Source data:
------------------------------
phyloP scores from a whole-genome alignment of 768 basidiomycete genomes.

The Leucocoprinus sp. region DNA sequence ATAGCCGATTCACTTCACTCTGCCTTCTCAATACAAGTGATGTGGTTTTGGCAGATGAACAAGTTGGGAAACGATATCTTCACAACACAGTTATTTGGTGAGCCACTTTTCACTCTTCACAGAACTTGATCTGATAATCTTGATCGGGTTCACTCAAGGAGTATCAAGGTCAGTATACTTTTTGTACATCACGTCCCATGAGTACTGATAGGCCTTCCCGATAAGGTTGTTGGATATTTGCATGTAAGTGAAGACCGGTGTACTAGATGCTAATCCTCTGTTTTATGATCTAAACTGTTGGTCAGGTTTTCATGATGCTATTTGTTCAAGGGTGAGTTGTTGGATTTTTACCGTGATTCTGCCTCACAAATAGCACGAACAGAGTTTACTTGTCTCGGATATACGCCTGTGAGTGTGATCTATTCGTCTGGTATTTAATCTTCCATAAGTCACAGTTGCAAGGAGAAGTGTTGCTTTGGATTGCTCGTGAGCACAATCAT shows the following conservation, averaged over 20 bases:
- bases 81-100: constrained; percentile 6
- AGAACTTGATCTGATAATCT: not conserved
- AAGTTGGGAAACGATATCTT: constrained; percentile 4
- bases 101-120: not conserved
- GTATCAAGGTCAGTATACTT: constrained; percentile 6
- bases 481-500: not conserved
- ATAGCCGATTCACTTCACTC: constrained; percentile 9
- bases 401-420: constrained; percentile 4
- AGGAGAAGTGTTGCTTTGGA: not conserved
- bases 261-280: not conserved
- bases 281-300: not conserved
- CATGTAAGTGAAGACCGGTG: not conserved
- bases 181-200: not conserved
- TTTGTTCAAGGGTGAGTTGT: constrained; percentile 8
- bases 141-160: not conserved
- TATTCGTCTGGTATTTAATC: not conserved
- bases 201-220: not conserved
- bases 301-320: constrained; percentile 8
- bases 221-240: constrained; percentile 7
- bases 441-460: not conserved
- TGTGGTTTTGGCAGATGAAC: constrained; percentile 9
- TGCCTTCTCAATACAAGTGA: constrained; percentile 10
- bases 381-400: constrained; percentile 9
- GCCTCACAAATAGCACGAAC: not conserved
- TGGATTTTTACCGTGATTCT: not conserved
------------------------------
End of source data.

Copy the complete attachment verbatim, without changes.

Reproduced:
phyloP scores from a whole-genome alignment of 768 basidiomycete genomes.

The Leucocoprinus sp. region DNA sequence ATAGCCGATTCACTTCACTCTGCCTTCTCAATACAAGTGATGTGGTTTTGGCAGATGAACAAGTTGGGAAACGATATCTTCACAACACAGTTATTTGGTGAGCCACTTTTCACTCTTCACAGAACTTGATCTGATAATCTTGATCGGGTTCACTCAAGGAGTATCAAGGTCAGTATACTTTTTGTACATCACGTCCCATGAGTACTGATAGGCCTTCCCGATAAGGTTGTTGGATATTTGCATGTAAGTGAAGACCGGTGTACTAGATGCTAATCCTCTGTTTTATGATCTAAACTGTTGGTCAGGTTTTCATGATGCTATTTGTTCAAGGGTGAGTTGTTGGATTTTTACCGTGATTCTGCCTCACAAATAGCACGAACAGAGTTTACTTGTCTCGGATATACGCCTGTGAGTGTGATCTATTCGTCTGGTATTTAATCTTCCATAAGTCACAGTTGCAAGGAGAAGTGTTGCTTTGGATTGCTCGTGAGCACAATCAT shows the following conservation, averaged over 20 bases:
- bases 81-100: constrained; percentile 6
- AGAACTTGATCTGATAATCT: not conserved
- AAGTTGGGAAACGATATCTT: constrained; percentile 4
- bases 101-120: not conserved
- GTATCAAGGTCAGTATACTT: constrained; percentile 6
- bases 481-500: not conserved
- ATAGCCGATTCACTTCACTC: constrained; percentile 9
- bases 401-420: constrained; percentile 4
- AGGAGAAGTGTTGCTTTGGA: not conserved
- bases 261-280: not conserved
- bases 281-300: not conserved
- CATGTAAGTGAAGACCGGTG: not conserved
- bases 181-200: not conserved
- TTTGTTCAAGGGTGAGTTGT: constrained; percentile 8
- bases 141-160: not conserved
- TATTCGTCTGGTATTTAATC: not conserved
- bases 201-220: not conserved
- bases 301-320: constrained; percentile 8
- bases 221-240: constrained; percentile 7
- bases 441-460: not conserved
- TGTGGTTTTGGCAGATGAAC: constrained; percentile 9
- TGCCTTCTCAATACAAGTGA: constrained; percentile 10
- bases 381-400: constrained; percentile 9
- GCCTCACAAATAGCACGAAC: not conserved
- TGGATTTTTACCGTGATTCT: not conserved